Last month saw the testimonial of Romain Larrieu. In the midst of testimonials for recent retirees like Edwin van der Sar, Paul Scholes et al, perhaps not many people will not have heard of him. However, I feel it most pertinent to write a few words about whom can only be described as a Plymouth Argyle legend. A number of eulogies will have been written about him, but I wanted to add my tuppence worth.
To use the oft clichéd phrase, Romain Larrieu has been through it all. The good times, the not so good times, and the darkest of times… However, throughout there has been one constant. He has remained a gentleman, an inspiration, and an Argyle icon.
As much as I would like to avoid describing his Plymouth Argyle career season upon season, I feel it is necessary so that you can truly comprehend what he is about, it tells you so much about Romain the man.
Romain Larrieu was signed in 2000 after being released by Valence (‘the skirt thing that goes around the bed…’) and became the club’s regular first choice goalkeeper in 2001/02 during which where he kept a staggering 27 clean sheets and conceded just 28 goals as Argyle stormed their way to the (then) Division 3 title. The team started the following season in Division 2, where Romain remained first choice as Argyle finished a superb 8th position, and Romain was linked to much much bigger clubs due to his impressive performances between the sticks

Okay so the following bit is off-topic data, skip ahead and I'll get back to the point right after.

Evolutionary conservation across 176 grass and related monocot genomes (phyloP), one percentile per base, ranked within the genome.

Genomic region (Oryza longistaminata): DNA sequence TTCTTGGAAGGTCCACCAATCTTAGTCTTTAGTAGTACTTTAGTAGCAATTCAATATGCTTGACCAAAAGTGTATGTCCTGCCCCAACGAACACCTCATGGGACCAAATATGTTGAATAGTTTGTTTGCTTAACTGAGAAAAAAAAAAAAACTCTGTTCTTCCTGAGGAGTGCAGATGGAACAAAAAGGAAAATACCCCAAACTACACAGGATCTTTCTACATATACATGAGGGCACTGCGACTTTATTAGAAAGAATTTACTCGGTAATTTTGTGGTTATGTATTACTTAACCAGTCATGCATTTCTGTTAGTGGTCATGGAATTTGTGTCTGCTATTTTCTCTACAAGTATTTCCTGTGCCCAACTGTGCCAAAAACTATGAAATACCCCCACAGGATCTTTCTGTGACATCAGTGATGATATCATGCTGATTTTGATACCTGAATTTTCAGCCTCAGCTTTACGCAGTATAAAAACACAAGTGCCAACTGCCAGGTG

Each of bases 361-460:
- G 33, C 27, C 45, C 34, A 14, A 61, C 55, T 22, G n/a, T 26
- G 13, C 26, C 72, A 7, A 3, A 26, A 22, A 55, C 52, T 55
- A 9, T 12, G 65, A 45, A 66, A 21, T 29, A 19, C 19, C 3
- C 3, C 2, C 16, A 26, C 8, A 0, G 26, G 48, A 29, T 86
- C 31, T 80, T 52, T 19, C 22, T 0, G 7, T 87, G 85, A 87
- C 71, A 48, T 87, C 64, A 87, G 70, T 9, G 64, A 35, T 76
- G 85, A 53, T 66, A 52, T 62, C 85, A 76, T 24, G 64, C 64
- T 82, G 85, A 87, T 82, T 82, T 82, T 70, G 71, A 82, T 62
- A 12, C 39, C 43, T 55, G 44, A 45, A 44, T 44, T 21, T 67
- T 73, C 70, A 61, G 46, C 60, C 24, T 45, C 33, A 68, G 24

In the early part of 2003/04, after damaging his knee ligaments, Larrieu was kept out of the team for the best part of the season. Argyle once again won promotion this time to the lofty heights of the Championship, but upon his return to fitness he found a new goalkeeper, Luke McCormick had cemented his place as first choice ‘keeper.
Not to be deterred, Romain worked hard and fought himself back into first team reckoning, due in no small part I am sure to his impeccable attitude. He reclaimed his status as first choice goalkeeper for the 2005/06 season as Argyle continued to improve their league position for the 6th consecutive year. He was due to maintain his position as first choice Plymouth goalkeeper for the 2006/07 season when, extremely unfortunately, his illness struck.
Despite the onset of such a debilitating illness, Larrieu made 6 appearances for Argyle during the time he was hit by testicular cancer. In the true spirit of the workhorse he was renowned for being at Home Park, he fought and beat the cancer, and returned to football towards the end of the season, but he was unable to dislodge Luke McCormick who had re-established himself as first choice. Larrieu was subsequently loaned to Gillingham in order to get some much needed game time.
Larrieu was once again loaned out during the 2007/08 season – this time to ‘neighbours’ Yeovil Town – but his performances led to him reclaiming the number one jersey on his return, only for the cancer to cruelly strike for a second time. Undoubtedly a bitter blow to a player who had worked so hard to get his career back on track at Argyle after such serious injury and illness, he maintained his dignity and grace, fighting once again the biggest battle of his life, all without fuss, without complaint.